As noted in the section Emerging evidence: the right ventricle and left atria in the endurance athlete, there is a growing body of evidence that masters endurance athletes have a greater prevalence of atrial flutter/fibrillation compared to non-active controls.52 ,53 ,55 ,92 In a recent study, Claessen et al93 observed that a significantly high proportion of patients presenting for atrial flutter ablation surgery were regular sportsmen and concluded that a history of endurance sports and subsequent LA remodelling may be a risk factor for the development of atrial flutter. This latter point is supported by Molina et al.53 Ventricular arrhythmias have also been reported in trained athletes94 but are normally benign, reduce with detraining,95 are independent of cardiac remodelling95 ,96 and appear to be suppressed after retraining.94

More complex cardiac arrhythmias have also been reported in small numbers of endurance athletes. Heidbuchel et al73 reported on a case series of 46 endurance athletes (mainly cyclists) with symptomatic arrhythmias that were largely of RV origin. Over a 5-year follow-up, nine sudden cardiac deaths were reported. In the absence of cardiovascular disease the authors speculated that for some athletes endurance training may contribute to the development and/or progression of an underlying arrhythmogenic substrate. In a follow-up study from the same group, Ector et al74 noted a significantly reduced RV ejection fraction in endurance athletes with ventricular arrhythmias. They concluded that endurance exercise could act as a trigger for arrhythmias as well as contributing to changes in RV function. This group has speculated that there may be a link between the acute effects of prolonged exercise on RV function and long-term clinical complications in some endurance athletes; coining the term ‘exercise-induced right ventricular cardiomyopathy’.

In summary, it is very likely that in the vast majority of endurance athletes a lifelong habit of training will improve cardiovascular morbidity and mortality. Further research is required, however, to determine the potential for detrimental cardiovascular effects of lifelong endurance exercise in a very small proportion of athletes and how these individuals may be detected and treated.

Conclusions

The heart of the endurance athlete is placed under great stress during training and competition. Cardiac adaptation to exercise training encompasses morphological, functional and electrical changes that are referred to as the ‘athletic or athletes’ heart’. For the most part, the endurance athletic heart is easily differentiated from pathologies that may present with similar phenotypical characteristics. For those athletes that do present in the diagnostically challenging ‘grey zone’, on-going study will likely further refine physiologically normative data. Acute (ultra)endurance exercise bouts represent a significant stress to the heart and there is now substantive evidence of ‘cardiac fatigue’ and/or biomarker release associated with prolonged activity. It is, however, entirely likely that for the vast majority of endurance athletes, the stress of acute exercise will lead to healthy, physiological adaptation in the heart. For a very small minority, though, there is emerging evidence that endurance exercise may be part of a patho-physiological cascade that clinicians must be aware of and respond appropriately too.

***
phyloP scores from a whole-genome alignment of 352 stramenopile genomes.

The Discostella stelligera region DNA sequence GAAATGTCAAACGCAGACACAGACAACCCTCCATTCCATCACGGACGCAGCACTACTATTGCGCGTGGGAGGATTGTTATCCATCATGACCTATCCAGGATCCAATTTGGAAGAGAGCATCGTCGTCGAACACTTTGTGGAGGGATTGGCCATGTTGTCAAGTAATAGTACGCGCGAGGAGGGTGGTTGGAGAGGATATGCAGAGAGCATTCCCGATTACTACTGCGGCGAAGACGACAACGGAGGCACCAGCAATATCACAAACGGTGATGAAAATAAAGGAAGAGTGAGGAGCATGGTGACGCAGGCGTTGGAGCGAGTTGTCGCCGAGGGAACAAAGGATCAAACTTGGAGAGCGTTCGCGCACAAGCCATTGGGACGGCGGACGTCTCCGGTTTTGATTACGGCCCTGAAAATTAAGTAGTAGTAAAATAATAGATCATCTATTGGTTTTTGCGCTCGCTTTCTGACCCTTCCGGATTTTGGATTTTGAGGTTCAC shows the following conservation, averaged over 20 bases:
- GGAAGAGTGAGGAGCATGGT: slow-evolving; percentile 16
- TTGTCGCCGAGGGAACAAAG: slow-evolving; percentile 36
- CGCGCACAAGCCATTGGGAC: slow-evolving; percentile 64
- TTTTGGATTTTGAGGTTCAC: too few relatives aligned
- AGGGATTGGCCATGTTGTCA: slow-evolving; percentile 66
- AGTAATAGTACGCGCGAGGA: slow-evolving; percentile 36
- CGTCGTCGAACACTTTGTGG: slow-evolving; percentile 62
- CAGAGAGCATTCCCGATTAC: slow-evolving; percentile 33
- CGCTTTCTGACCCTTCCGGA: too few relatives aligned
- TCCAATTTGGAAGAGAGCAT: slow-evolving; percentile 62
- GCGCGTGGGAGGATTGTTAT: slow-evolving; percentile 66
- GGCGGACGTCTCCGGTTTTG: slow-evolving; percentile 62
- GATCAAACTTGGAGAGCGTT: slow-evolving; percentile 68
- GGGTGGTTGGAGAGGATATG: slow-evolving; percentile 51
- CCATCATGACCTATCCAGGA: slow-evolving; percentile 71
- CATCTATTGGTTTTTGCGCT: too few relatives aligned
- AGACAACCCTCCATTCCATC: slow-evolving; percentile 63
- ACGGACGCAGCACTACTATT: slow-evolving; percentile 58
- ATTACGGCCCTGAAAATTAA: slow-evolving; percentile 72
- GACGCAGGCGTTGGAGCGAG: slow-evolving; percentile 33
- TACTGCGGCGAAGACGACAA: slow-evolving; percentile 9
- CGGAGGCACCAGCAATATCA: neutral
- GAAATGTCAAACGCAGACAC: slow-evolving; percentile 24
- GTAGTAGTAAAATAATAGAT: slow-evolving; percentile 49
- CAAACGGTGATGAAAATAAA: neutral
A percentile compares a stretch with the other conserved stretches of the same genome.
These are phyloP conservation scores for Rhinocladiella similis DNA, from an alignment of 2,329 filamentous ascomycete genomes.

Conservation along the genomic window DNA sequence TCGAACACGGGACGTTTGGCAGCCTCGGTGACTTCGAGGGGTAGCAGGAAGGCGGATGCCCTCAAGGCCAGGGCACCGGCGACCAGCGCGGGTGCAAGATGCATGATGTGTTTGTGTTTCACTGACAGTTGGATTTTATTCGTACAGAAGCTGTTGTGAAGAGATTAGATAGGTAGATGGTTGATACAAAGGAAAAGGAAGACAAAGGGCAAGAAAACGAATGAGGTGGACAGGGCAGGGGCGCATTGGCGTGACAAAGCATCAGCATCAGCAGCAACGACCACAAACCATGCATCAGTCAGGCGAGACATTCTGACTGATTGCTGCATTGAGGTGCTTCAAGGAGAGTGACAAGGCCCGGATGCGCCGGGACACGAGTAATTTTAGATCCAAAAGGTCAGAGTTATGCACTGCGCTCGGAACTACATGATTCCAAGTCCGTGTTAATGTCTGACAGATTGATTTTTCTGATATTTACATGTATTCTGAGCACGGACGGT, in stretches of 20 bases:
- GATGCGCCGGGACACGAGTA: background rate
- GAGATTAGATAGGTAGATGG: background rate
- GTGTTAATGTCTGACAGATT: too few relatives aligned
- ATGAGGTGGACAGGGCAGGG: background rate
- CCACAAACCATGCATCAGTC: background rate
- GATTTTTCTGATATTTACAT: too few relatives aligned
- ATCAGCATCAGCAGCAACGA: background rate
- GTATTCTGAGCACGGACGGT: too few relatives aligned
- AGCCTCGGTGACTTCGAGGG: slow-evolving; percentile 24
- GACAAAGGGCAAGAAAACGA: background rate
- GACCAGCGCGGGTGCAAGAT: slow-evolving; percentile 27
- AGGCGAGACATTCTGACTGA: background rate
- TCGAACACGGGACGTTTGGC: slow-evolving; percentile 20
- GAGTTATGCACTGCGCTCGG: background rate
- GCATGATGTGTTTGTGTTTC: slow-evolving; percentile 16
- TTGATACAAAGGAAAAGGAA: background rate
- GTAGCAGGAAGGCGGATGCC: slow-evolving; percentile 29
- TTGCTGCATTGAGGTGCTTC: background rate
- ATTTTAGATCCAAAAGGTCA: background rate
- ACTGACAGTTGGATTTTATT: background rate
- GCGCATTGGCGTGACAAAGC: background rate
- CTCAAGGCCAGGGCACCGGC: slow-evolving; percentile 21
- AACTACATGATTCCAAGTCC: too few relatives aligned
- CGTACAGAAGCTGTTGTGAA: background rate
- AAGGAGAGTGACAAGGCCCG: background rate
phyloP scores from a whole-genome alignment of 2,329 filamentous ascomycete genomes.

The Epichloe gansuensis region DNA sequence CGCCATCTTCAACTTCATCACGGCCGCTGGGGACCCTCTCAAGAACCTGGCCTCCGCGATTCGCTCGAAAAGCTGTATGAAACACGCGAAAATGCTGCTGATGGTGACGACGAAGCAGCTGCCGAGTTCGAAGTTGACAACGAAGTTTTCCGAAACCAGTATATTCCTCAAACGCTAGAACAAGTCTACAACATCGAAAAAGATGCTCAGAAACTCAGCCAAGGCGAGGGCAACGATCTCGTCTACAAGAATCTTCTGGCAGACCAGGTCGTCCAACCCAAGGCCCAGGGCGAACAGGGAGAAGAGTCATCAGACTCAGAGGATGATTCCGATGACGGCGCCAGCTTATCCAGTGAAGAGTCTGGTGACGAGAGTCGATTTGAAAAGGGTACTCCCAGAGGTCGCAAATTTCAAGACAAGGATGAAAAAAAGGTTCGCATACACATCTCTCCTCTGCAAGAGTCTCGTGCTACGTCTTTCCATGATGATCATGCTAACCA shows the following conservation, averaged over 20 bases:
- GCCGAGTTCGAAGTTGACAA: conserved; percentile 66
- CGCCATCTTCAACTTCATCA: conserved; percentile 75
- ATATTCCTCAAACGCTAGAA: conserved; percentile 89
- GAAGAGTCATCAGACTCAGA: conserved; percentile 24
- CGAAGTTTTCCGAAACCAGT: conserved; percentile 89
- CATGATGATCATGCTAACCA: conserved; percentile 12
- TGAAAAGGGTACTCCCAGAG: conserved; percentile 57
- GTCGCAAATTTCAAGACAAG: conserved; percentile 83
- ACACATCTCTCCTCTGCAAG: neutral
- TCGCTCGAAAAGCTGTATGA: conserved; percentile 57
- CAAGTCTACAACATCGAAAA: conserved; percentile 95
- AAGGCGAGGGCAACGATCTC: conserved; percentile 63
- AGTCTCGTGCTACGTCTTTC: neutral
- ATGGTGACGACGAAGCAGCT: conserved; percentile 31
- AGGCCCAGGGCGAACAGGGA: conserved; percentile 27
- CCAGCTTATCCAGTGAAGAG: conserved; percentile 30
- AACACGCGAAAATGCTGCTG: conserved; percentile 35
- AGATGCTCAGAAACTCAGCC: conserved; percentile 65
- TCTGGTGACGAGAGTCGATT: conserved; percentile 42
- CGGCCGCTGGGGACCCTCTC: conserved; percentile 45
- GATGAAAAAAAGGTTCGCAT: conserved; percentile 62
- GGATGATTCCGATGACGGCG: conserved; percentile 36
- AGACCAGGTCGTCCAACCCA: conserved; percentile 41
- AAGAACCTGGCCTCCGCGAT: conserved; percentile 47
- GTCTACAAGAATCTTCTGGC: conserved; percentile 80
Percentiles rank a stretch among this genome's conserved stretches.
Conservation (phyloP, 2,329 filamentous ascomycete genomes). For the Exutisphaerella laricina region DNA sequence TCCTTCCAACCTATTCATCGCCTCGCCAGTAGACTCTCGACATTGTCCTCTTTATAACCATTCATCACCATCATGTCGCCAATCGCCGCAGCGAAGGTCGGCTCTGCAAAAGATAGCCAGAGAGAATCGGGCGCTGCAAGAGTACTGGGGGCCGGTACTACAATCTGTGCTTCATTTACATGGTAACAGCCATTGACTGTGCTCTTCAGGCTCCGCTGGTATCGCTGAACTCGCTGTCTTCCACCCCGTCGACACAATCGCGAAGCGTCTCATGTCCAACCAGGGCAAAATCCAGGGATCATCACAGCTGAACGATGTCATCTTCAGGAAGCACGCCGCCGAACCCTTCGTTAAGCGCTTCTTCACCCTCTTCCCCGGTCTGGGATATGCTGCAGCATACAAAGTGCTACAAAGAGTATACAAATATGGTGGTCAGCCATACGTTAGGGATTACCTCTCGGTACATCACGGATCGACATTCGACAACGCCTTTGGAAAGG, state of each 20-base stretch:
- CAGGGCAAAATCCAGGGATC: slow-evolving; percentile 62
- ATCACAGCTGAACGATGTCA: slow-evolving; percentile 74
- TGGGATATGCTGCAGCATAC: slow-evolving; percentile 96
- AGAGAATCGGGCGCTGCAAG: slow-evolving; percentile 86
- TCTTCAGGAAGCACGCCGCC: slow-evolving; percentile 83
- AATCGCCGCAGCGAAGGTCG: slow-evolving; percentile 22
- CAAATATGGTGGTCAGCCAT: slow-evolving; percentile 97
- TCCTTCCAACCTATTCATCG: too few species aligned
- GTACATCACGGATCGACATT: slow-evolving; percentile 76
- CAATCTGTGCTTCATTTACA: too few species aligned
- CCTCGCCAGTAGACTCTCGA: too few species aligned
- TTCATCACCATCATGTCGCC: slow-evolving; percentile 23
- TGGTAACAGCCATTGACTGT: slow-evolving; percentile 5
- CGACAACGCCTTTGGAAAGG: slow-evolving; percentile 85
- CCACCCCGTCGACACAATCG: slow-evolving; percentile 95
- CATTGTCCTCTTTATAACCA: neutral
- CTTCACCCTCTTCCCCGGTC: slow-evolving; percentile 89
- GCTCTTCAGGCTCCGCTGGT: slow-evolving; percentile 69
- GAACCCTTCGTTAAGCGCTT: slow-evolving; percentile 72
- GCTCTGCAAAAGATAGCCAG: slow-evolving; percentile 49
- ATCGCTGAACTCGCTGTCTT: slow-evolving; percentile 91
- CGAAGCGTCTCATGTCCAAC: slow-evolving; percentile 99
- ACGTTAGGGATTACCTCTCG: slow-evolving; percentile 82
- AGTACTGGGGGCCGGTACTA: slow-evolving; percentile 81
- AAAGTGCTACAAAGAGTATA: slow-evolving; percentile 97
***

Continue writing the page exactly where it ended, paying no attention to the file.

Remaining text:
What this review adds

  • The endurance athlete will develop morphological, functional and electrical characteristics of the athletic heart and for a small minority this will place them in a diagnostic ‘grey-zone’.

  • Developing techniques, such as 3D and speckle-tracking echocardiography as well as cardiac magnetic resonance, that accurately assess cardiac structure and function at a global and regional level will likely impact upon any diagnostic dilemmas.

  • The cardiac work performed during endurance exercise can be profound to the point that ‘cardiac fatigue’ and biomarkers of cardiac damage have been reported in endurance athletes after acute exercise.

  • In the vast majority of endurance athletes, the chronic accumulation of acute exercise stress will produce a healthy, physiological adaptation. In a small number, endurance exercise may be implicated in various pathological cascades that are of relevance to the athlete and their medical support team.

References

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Footnotes

  • Contributors All authors contributed to the conception, writing and editing of the manuscript.

  • Competing interests None.

  • Provenance and peer review Commissioned; externally peer reviewed.